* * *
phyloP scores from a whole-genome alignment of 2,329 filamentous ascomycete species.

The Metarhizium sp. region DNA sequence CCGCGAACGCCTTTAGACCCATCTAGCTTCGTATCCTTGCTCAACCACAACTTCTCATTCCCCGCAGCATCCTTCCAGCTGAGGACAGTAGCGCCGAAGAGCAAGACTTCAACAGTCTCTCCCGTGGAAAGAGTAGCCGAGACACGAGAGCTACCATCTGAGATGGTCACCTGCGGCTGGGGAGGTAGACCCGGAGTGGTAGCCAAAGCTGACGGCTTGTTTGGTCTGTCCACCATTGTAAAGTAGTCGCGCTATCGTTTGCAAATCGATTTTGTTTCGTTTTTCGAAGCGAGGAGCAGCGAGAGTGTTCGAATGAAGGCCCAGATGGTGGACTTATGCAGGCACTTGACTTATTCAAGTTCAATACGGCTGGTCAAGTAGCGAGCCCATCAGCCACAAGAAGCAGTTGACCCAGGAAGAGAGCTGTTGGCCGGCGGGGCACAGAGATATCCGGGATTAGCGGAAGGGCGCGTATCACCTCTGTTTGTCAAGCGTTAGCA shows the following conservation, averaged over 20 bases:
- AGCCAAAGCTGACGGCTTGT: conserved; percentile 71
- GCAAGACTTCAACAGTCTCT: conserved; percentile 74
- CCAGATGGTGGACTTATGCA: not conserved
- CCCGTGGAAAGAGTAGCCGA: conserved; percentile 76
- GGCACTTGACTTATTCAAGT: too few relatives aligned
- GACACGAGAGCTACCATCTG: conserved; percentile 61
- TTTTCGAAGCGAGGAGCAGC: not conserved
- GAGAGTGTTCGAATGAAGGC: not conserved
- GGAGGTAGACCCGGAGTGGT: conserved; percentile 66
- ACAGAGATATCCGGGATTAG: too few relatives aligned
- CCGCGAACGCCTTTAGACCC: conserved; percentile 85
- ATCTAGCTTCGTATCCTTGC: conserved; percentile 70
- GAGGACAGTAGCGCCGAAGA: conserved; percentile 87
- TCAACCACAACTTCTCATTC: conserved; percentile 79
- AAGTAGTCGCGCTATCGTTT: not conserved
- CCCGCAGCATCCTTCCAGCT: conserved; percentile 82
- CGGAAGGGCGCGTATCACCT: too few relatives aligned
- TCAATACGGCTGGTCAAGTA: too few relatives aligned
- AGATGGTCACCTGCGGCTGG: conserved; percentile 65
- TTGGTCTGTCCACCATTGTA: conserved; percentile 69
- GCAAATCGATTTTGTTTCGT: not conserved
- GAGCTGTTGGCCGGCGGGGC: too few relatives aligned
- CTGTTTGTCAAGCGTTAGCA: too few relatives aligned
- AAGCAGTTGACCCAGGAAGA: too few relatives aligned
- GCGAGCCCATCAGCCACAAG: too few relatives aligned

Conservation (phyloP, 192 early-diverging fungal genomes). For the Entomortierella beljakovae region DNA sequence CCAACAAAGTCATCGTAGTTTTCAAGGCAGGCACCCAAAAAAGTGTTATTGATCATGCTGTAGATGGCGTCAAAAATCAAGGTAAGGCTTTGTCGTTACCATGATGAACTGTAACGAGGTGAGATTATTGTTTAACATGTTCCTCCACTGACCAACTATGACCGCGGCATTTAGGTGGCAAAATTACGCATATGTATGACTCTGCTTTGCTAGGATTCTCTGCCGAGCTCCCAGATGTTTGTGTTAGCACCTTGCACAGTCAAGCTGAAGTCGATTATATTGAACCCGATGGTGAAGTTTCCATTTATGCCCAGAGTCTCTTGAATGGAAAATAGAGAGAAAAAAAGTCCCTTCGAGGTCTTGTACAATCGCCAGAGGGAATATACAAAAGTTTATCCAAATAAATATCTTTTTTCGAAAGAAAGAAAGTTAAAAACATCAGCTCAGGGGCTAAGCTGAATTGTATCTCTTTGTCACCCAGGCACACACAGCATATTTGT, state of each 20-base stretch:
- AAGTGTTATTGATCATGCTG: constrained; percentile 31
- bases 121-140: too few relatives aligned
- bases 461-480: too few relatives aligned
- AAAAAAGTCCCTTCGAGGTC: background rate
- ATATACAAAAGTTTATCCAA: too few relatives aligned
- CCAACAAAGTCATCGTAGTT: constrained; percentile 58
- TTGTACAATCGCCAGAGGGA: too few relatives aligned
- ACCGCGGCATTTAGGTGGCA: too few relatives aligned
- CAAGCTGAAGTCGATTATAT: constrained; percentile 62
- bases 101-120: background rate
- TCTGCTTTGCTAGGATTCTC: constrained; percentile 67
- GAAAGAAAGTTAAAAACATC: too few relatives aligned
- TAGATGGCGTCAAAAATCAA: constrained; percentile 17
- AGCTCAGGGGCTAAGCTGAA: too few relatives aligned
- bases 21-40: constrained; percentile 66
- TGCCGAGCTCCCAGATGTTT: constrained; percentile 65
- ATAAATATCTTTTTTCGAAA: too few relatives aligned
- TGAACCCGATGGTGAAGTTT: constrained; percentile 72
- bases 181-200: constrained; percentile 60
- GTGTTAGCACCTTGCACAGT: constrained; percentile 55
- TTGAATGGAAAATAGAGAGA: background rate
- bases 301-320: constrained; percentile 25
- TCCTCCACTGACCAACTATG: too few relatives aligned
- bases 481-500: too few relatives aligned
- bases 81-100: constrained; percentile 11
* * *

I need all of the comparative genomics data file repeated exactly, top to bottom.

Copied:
phyloP scores from a whole-genome alignment of 2,329 filamentous ascomycete species.

The Metarhizium sp. region DNA sequence CCGCGAACGCCTTTAGACCCATCTAGCTTCGTATCCTTGCTCAACCACAACTTCTCATTCCCCGCAGCATCCTTCCAGCTGAGGACAGTAGCGCCGAAGAGCAAGACTTCAACAGTCTCTCCCGTGGAAAGAGTAGCCGAGACACGAGAGCTACCATCTGAGATGGTCACCTGCGGCTGGGGAGGTAGACCCGGAGTGGTAGCCAAAGCTGACGGCTTGTTTGGTCTGTCCACCATTGTAAAGTAGTCGCGCTATCGTTTGCAAATCGATTTTGTTTCGTTTTTCGAAGCGAGGAGCAGCGAGAGTGTTCGAATGAAGGCCCAGATGGTGGACTTATGCAGGCACTTGACTTATTCAAGTTCAATACGGCTGGTCAAGTAGCGAGCCCATCAGCCACAAGAAGCAGTTGACCCAGGAAGAGAGCTGTTGGCCGGCGGGGCACAGAGATATCCGGGATTAGCGGAAGGGCGCGTATCACCTCTGTTTGTCAAGCGTTAGCA shows the following conservation, averaged over 20 bases:
- AGCCAAAGCTGACGGCTTGT: conserved; percentile 71
- GCAAGACTTCAACAGTCTCT: conserved; percentile 74
- CCAGATGGTGGACTTATGCA: not conserved
- CCCGTGGAAAGAGTAGCCGA: conserved; percentile 76
- GGCACTTGACTTATTCAAGT: too few relatives aligned
- GACACGAGAGCTACCATCTG: conserved; percentile 61
- TTTTCGAAGCGAGGAGCAGC: not conserved
- GAGAGTGTTCGAATGAAGGC: not conserved
- GGAGGTAGACCCGGAGTGGT: conserved; percentile 66
- ACAGAGATATCCGGGATTAG: too few relatives aligned
- CCGCGAACGCCTTTAGACCC: conserved; percentile 85
- ATCTAGCTTCGTATCCTTGC: conserved; percentile 70
- GAGGACAGTAGCGCCGAAGA: conserved; percentile 87
- TCAACCACAACTTCTCATTC: conserved; percentile 79
- AAGTAGTCGCGCTATCGTTT: not conserved
- CCCGCAGCATCCTTCCAGCT: conserved; percentile 82
- CGGAAGGGCGCGTATCACCT: too few relatives aligned
- TCAATACGGCTGGTCAAGTA: too few relatives aligned
- AGATGGTCACCTGCGGCTGG: conserved; percentile 65
- TTGGTCTGTCCACCATTGTA: conserved; percentile 69
- GCAAATCGATTTTGTTTCGT: not conserved
- GAGCTGTTGGCCGGCGGGGC: too few relatives aligned
- CTGTTTGTCAAGCGTTAGCA: too few relatives aligned
- AAGCAGTTGACCCAGGAAGA: too few relatives aligned
- GCGAGCCCATCAGCCACAAG: too few relatives aligned

Conservation (phyloP, 192 early-diverging fungal genomes). For the Entomortierella beljakovae region DNA sequence CCAACAAAGTCATCGTAGTTTTCAAGGCAGGCACCCAAAAAAGTGTTATTGATCATGCTGTAGATGGCGTCAAAAATCAAGGTAAGGCTTTGTCGTTACCATGATGAACTGTAACGAGGTGAGATTATTGTTTAACATGTTCCTCCACTGACCAACTATGACCGCGGCATTTAGGTGGCAAAATTACGCATATGTATGACTCTGCTTTGCTAGGATTCTCTGCCGAGCTCCCAGATGTTTGTGTTAGCACCTTGCACAGTCAAGCTGAAGTCGATTATATTGAACCCGATGGTGAAGTTTCCATTTATGCCCAGAGTCTCTTGAATGGAAAATAGAGAGAAAAAAAGTCCCTTCGAGGTCTTGTACAATCGCCAGAGGGAATATACAAAAGTTTATCCAAATAAATATCTTTTTTCGAAAGAAAGAAAGTTAAAAACATCAGCTCAGGGGCTAAGCTGAATTGTATCTCTTTGTCACCCAGGCACACACAGCATATTTGT, state of each 20-base stretch:
- AAGTGTTATTGATCATGCTG: constrained; percentile 31
- bases 121-140: too few relatives aligned
- bases 461-480: too few relatives aligned
- AAAAAAGTCCCTTCGAGGTC: background rate
- ATATACAAAAGTTTATCCAA: too few relatives aligned
- CCAACAAAGTCATCGTAGTT: constrained; percentile 58
- TTGTACAATCGCCAGAGGGA: too few relatives aligned
- ACCGCGGCATTTAGGTGGCA: too few relatives aligned
- CAAGCTGAAGTCGATTATAT: constrained; percentile 62
- bases 101-120: background rate
- TCTGCTTTGCTAGGATTCTC: constrained; percentile 67
- GAAAGAAAGTTAAAAACATC: too few relatives aligned
- TAGATGGCGTCAAAAATCAA: constrained; percentile 17
- AGCTCAGGGGCTAAGCTGAA: too few relatives aligned
- bases 21-40: constrained; percentile 66
- TGCCGAGCTCCCAGATGTTT: constrained; percentile 65
- ATAAATATCTTTTTTCGAAA: too few relatives aligned
- TGAACCCGATGGTGAAGTTT: constrained; percentile 72
- bases 181-200: constrained; percentile 60
- GTGTTAGCACCTTGCACAGT: constrained; percentile 55
- TTGAATGGAAAATAGAGAGA: background rate
- bases 301-320: constrained; percentile 25
- TCCTCCACTGACCAACTATG: too few relatives aligned
- bases 481-500: too few relatives aligned
- bases 81-100: constrained; percentile 11